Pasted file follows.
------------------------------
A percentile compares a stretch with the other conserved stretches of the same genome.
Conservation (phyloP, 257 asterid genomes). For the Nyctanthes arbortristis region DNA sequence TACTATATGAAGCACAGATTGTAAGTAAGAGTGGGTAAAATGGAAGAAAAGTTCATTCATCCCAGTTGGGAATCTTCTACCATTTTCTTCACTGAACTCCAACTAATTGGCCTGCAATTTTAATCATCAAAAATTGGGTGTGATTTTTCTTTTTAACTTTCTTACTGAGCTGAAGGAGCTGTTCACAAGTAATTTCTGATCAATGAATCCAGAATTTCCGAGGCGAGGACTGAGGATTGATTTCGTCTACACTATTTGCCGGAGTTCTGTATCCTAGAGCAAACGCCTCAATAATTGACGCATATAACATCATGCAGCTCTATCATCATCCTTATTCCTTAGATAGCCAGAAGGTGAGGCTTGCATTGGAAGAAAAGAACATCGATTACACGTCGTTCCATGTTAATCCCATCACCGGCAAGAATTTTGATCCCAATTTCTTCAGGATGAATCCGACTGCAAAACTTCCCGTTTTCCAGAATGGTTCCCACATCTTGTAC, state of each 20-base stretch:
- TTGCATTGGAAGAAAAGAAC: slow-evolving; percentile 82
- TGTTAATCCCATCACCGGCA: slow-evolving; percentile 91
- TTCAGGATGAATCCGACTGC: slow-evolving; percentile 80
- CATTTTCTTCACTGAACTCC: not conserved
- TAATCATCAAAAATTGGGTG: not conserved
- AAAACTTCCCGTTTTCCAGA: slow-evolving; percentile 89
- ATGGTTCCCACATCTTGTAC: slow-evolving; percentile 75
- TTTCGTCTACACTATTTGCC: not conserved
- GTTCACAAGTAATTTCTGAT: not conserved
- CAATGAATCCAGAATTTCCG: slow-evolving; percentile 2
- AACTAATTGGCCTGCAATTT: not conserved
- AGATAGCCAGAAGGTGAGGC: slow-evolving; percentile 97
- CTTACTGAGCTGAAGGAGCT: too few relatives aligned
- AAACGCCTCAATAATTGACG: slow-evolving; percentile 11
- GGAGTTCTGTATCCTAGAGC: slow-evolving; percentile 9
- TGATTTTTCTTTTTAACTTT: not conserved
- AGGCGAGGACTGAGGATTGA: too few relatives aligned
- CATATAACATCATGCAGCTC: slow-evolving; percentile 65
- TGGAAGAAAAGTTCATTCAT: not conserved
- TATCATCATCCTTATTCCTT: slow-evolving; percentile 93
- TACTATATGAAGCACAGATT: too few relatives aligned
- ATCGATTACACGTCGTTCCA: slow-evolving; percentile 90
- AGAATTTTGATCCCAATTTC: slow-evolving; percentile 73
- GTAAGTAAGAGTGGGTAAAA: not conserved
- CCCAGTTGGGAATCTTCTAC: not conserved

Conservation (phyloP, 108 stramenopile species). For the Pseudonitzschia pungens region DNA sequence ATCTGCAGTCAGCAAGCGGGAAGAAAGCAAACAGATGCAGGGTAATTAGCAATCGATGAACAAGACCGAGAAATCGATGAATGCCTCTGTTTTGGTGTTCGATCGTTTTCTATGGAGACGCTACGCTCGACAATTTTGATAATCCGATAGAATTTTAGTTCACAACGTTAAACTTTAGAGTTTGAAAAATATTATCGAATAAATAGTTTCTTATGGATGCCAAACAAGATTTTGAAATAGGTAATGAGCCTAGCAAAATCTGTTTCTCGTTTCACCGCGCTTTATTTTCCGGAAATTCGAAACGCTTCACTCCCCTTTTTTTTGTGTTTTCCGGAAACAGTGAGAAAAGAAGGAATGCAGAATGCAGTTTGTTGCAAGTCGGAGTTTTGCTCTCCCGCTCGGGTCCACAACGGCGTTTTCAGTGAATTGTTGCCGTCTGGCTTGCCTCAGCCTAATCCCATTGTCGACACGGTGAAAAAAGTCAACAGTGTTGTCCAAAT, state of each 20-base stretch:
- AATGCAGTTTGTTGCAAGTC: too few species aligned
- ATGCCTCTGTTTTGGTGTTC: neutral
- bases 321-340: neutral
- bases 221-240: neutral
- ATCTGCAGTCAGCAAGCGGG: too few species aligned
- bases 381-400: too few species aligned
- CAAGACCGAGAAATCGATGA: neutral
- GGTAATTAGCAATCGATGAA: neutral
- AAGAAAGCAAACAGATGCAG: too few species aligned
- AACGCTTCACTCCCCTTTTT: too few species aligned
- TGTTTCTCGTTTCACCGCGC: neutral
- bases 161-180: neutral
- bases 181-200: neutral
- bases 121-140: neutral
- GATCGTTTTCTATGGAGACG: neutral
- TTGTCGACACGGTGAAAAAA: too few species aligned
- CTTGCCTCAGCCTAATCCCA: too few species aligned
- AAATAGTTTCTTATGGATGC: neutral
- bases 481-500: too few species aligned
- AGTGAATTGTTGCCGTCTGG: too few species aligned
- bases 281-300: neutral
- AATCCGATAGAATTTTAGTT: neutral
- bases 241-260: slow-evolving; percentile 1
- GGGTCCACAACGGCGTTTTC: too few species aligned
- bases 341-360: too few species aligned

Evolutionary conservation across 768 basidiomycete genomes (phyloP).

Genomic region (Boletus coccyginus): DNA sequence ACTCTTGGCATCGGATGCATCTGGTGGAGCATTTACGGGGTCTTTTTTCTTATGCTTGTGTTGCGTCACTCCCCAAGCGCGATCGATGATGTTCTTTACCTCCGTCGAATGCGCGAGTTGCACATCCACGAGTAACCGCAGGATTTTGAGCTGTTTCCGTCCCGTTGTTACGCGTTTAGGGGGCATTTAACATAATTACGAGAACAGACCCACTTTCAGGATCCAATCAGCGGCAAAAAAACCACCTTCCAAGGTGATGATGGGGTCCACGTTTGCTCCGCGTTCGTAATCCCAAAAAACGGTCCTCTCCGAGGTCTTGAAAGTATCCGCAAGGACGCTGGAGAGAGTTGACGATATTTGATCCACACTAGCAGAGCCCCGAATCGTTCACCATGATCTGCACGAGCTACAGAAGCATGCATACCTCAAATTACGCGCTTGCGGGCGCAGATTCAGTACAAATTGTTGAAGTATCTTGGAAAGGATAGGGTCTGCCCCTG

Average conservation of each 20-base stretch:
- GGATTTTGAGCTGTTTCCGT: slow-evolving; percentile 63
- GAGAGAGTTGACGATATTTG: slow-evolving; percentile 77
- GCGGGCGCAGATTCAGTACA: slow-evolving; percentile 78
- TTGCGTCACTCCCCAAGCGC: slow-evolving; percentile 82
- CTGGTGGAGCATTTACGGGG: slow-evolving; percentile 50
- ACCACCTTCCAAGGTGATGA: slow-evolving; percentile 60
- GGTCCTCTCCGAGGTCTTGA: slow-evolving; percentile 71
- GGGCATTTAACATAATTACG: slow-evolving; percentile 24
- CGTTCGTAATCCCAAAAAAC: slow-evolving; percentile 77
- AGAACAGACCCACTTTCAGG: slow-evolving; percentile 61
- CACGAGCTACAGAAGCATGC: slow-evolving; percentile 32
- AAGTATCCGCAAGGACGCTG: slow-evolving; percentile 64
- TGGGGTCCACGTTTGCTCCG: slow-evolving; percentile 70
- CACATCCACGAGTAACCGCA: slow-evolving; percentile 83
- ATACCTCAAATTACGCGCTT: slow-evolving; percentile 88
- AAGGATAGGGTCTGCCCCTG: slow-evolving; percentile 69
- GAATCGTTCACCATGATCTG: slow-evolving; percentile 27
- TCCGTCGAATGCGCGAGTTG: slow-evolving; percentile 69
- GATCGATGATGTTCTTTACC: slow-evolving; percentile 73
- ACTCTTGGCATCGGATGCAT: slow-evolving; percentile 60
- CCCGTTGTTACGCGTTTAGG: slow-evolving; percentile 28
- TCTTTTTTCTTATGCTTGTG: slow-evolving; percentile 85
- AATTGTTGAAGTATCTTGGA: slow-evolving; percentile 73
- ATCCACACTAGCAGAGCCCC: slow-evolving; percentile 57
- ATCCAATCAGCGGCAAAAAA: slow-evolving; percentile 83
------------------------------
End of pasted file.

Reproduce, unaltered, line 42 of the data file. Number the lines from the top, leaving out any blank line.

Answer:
- bases 121-140: neutral